Man Should Not Have Been Fired for Being Spotted at Bar After Calling Out Sick From Work, Judge Rules | Inside Edition

Man Should Not Have Been Fired for Being Spotted at Bar After Calling Out Sick From Work, Judge Rules

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This employee has a reason to raise a toast to good health.

A man in England saw his career turned upside down after being fired because he had been spotted in a bar on a day when he called out sick from work. But now a judge has ruled in his favor, saying he should have not been fired, according to reports.

Colin Kane, 66, from Tyne and Wear, England, worked as a driver for a Newcastle paving contractor company called Debmat Surfacing. Just before the United Kingdom went into coronavirus lockdown, Kane called in sick to his employer, Food and Wine reported.

Kane, who worked for the company since 2012, was known to have a serious lung condition that occasionally caused him to miss his shifts, according to reports. On March 9, 2020, after calling out sick, a colleague spotted him at a local pub and told their employer, Food and Wine reported.

Reports say that when Kane returned to work, he met with the higher ups of the company as well as the person who spotted him at the bar and was told he should have not been out at a bar. Kane said he was out for 45 minutes, according to reports.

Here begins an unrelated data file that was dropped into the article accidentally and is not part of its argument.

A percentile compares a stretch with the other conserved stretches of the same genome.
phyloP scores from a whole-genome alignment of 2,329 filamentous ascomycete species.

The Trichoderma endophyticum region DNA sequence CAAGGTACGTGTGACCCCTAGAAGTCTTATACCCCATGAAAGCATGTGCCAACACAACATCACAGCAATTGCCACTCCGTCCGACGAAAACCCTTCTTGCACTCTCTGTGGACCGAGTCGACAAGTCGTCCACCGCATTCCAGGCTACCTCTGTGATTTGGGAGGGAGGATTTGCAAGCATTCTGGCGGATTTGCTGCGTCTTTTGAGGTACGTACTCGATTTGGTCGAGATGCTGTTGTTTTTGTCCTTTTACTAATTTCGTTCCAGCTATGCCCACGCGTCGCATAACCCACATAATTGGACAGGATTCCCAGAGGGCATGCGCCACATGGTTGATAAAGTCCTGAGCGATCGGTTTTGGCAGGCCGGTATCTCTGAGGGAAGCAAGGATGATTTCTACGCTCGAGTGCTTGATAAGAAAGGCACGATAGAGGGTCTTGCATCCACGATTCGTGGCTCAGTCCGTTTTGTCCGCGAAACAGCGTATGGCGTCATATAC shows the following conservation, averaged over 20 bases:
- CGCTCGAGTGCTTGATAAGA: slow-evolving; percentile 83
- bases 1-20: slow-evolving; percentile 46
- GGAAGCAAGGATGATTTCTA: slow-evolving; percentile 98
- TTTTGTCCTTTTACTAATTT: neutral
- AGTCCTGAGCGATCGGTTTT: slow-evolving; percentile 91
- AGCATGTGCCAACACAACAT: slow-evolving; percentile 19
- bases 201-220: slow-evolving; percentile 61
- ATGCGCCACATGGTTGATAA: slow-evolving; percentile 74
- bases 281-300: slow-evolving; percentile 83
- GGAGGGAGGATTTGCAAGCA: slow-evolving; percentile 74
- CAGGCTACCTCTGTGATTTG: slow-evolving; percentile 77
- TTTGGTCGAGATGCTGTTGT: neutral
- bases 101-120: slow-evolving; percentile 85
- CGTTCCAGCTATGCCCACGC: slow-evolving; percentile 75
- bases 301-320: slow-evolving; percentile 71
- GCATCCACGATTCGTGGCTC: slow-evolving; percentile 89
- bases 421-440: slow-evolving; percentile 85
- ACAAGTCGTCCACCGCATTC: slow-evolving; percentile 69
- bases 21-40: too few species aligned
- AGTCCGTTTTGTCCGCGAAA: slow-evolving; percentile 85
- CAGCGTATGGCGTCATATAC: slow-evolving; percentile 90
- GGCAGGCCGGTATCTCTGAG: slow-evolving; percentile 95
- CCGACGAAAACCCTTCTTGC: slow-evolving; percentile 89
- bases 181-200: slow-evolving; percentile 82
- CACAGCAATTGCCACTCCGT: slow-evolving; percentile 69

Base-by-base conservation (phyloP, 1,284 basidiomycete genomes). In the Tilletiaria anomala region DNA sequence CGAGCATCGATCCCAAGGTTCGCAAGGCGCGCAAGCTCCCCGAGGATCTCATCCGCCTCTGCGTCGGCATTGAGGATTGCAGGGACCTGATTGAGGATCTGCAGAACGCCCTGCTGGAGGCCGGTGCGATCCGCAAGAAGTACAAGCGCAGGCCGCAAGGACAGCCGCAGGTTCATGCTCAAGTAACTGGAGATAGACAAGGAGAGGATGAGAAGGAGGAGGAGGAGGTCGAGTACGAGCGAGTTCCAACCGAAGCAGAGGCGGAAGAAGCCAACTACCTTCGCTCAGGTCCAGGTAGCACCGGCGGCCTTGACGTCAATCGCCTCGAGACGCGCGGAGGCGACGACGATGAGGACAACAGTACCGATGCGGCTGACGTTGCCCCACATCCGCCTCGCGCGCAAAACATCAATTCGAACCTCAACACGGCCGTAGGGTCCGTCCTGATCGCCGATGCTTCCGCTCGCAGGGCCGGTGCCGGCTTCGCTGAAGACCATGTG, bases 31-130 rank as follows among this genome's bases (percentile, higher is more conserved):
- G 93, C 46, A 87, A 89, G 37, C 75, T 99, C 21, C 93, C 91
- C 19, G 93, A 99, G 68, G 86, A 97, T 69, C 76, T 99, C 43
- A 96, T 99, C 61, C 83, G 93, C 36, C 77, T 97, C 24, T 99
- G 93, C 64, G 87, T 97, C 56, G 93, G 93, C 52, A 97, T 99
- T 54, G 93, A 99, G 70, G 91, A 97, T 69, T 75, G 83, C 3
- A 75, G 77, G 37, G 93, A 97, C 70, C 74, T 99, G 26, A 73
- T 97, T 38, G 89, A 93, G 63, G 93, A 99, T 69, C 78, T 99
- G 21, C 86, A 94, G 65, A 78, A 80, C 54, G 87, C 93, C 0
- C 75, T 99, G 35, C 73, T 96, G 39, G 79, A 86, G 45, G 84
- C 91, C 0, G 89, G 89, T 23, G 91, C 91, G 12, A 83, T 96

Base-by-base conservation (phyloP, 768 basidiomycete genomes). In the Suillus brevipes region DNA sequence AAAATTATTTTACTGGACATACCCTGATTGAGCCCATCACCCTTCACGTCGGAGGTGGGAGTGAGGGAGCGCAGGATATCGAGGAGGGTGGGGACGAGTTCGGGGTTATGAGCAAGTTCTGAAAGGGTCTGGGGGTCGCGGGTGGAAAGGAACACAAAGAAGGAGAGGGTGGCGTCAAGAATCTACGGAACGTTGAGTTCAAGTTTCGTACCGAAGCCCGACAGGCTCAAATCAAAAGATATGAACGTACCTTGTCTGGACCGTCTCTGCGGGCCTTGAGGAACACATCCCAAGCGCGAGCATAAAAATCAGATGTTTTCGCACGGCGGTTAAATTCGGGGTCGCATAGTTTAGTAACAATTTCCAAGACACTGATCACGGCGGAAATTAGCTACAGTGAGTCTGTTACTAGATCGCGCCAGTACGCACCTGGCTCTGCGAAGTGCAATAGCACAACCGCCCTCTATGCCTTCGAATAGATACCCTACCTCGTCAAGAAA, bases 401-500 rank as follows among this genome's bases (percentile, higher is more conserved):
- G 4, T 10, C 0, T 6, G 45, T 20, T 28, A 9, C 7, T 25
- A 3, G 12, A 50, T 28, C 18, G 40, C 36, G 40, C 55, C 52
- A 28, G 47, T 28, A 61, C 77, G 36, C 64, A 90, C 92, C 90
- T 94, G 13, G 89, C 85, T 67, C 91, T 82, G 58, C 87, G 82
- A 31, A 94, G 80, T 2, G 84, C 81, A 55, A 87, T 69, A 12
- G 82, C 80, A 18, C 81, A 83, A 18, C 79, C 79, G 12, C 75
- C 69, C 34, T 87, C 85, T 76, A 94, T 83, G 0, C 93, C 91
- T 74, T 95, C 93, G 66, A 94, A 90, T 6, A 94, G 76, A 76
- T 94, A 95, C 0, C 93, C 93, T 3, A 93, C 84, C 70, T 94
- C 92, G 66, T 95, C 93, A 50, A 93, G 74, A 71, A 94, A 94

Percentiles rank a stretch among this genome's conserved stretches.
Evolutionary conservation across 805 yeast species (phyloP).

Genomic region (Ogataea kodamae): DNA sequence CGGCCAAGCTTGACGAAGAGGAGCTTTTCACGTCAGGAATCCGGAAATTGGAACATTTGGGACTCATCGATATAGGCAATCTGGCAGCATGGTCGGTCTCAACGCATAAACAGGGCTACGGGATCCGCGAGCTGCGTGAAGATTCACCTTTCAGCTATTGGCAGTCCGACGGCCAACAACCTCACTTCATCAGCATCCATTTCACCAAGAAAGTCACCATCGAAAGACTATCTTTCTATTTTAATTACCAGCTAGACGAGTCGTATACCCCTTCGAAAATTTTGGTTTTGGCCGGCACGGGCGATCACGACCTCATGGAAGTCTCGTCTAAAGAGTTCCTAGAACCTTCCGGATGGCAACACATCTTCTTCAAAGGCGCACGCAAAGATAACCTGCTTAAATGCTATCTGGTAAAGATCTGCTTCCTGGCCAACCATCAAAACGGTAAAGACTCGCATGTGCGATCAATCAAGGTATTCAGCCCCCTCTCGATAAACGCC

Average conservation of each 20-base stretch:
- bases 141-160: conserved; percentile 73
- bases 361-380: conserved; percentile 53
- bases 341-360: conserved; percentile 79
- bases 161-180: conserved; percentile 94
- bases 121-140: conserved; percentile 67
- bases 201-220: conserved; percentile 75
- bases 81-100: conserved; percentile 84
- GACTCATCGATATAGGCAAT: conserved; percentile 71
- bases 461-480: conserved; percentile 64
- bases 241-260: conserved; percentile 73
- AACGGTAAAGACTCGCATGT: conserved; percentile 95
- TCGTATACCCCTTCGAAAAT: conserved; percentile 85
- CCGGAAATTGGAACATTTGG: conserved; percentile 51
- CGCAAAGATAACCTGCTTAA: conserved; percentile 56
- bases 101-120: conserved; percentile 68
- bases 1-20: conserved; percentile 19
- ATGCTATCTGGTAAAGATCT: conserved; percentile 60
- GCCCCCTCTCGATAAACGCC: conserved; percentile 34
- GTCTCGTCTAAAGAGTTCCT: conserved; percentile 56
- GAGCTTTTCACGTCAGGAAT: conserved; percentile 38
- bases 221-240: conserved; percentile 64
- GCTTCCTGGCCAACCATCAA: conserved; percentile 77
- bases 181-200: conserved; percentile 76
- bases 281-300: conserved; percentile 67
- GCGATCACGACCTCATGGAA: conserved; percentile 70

Kane then got a letter from his employer saying that he was "guilty of gross misconduct for attending the pub on numerous occasions, consuming alcohol and smoking whilst being signed off on the sick with chronic lung disease/chest infection and claiming to be at home in bed."

Weeks later, he was fired.

Kane opted to take his employer to court and cited that had he been specifically forbidden from socializing while sick by his employer, but that he could do what he wanted, the Daily Mail reported.

Judge Andrea Pitt ruled in his favor, saying that nowhere does it say in the company’s rules that employees are not allowed to socialize while being sick, Men’s Health reported.

"There is nothing in the disciplinary procedure prohibiting an employee from acting in this way," Pitt said. "[Debmat Surfacing] made a gross assumption, without evidence, that the claimant should not be at the social club because of the nature of his condition.”

The judge added that, “There is no rule [Debmat] can point to, which says that an employee cannot socialize in whatever way they deem appropriate whilst absent from work through illness."

Pitt also ruled that Kane should receive compensation from his former employer. The exact amount will be decided at a future hearing.

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